Thanks Allen! But, get this. When the company knew I was going to resign, they would not let me return to the terminal. The dispatchers kept me out there for several days hoping I would change my mind. At the end the final straw was when I picked up a load in Colorado near Denver and had to deliver to Temple, TX. My load was over weight and the shipper made me dock for 10 hours before they took part of the weight off. I left and hope by burning fuel I would get my weight down. The dispatchers knew I was running over hours because they asked me if I would make it. I got to Temple and they still would not let me return to the terminal. I had to pick up a load in Waco. I was dead tired but, I did it. The next morning the supervisor begged me not to quit. I just told him I had medical problems and had to resign. I knew it was futile to complain. Yeah, Allen, I expected to pay some dues as a rookie but,the treatment was horrible. All of the worthwhile information I needed to get into trucking I got from reading articles on your website and listening to your programs. Thank you and thanks for listening!

    • Allen Smith

      Thanks Rashid: hate to hear it but it is common practice in the industry as you well know by now. Whatever you end up doing, I wish you the best!

    • Wayne Foutz

      My first job was back in 1998, It was awful. 22 cents a mile, 1500-1800 miles a week, and I didn’t see my family for over six months. I was making about $300 a week, I was making twice that driving taxi cabs before my trucking career. I had enough banked before I made the leap where I could stick it out though. I couldn’t imagine trying to live off of what they were paying me. Once I paid my dues, I got on with a large company with a good safety culture, and my pay tripled. Whenever someone asks me about getting into this business, I warn them the first year is a tough one, most drivers don’t make it all the way through.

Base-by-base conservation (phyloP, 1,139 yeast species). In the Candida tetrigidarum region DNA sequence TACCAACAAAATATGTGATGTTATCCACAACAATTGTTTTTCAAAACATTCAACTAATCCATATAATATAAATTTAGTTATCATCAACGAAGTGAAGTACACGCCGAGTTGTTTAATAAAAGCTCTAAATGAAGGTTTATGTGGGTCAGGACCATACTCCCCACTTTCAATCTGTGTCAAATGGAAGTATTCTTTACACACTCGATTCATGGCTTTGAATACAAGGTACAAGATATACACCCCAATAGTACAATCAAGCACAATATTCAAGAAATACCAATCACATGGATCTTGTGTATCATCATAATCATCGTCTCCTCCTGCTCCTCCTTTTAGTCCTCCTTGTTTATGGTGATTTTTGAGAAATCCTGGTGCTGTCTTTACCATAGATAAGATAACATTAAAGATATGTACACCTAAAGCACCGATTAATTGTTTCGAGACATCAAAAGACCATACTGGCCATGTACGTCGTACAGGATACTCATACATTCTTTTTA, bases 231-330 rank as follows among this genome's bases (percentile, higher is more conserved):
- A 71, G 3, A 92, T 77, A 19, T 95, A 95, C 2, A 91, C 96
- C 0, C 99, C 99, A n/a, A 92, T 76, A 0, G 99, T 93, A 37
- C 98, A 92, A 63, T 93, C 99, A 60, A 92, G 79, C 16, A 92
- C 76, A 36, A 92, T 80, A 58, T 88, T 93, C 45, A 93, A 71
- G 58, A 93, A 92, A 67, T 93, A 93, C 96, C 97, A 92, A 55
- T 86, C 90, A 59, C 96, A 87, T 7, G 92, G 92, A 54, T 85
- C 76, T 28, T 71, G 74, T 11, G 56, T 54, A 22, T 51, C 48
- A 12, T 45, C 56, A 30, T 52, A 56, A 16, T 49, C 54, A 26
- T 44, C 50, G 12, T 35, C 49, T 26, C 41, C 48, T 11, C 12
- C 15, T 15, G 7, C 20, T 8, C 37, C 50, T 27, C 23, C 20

3. Billy Venable II

    “greenhorns” and experienced drivers alike are always being treated the same way out here each and every day. I have been driving for 10 almost 11 years now. I have been with this same company for 3 years buying a truck from there. That is why I have found it hard to leave. But I know that I have to seeing as I have not had a check AT ALL since October 27, 2012. I live off of $50-$200 a week advances that I have to damn near beg for and they still expect me to pay for tolls, scales, and lights and things like that out of it and still survive. Dispatchers have become so scared to demand detention pay, owners are doing less and less to ensure that their safety rating will increase, and then want to get rid of the drivers that are the reason their safety ratings are not worse. We get no respect from DOT or law enforcement, especially in California where if we go 62 mph we get pulled over and damn near raped by them, but a cop can pass you doing 80 with a car passing them doing 120 and the cop will barely even look at them. Then we have some power hunger idiots that know nothing about the trucking industry start FORCING suggestions to further restrict our HOS. You take what we make out here and divide it by the hours we spend on the road, and we make LESS than a waitress BEFORE tips. That is why we seasoned and veteran and SAFE ACCIDENT FREE drivers are leaving. They say it will get worse before it gets better, but as long as that Communist is in the White House, it will never be better for us.

  4. Rick McNeil

    I agree with driver pay being to low also with not being paid for work done. the regulations are getting out of hand. I also think one of the factors drivers are leaving is the speed of trucks. You drive all day and half the night and can’t even do the speed limit. I know its a fuel mileage game these days. But if they can gear a truck to get 7mpg at 64 mph they can also gear that same truck to get 7mpg at 70mph. I have asked people in the office have they ever gone on vacation and driven very far at 64mph the true answer is always no. they couldnt do it. We are a traffic hazard out on the roads running so slow.

  5. Sheri Sautter

    Allen, you nailed it!!

  6. Anne

    My father-in-law was a trucker and the low pay and lack of time at home were two factors that caused him to leave. Also, he got little or no sleep and the family was worried about an accident. Sleep time never seems to get factored into the job.

  7. Dave T.

    Being a trucker in today’s economy is tough, more then ever. Low start out pay deters a lot of potential trucking prospects. And also being away from your loved ones for extended periods of time really does damage on the immediate family.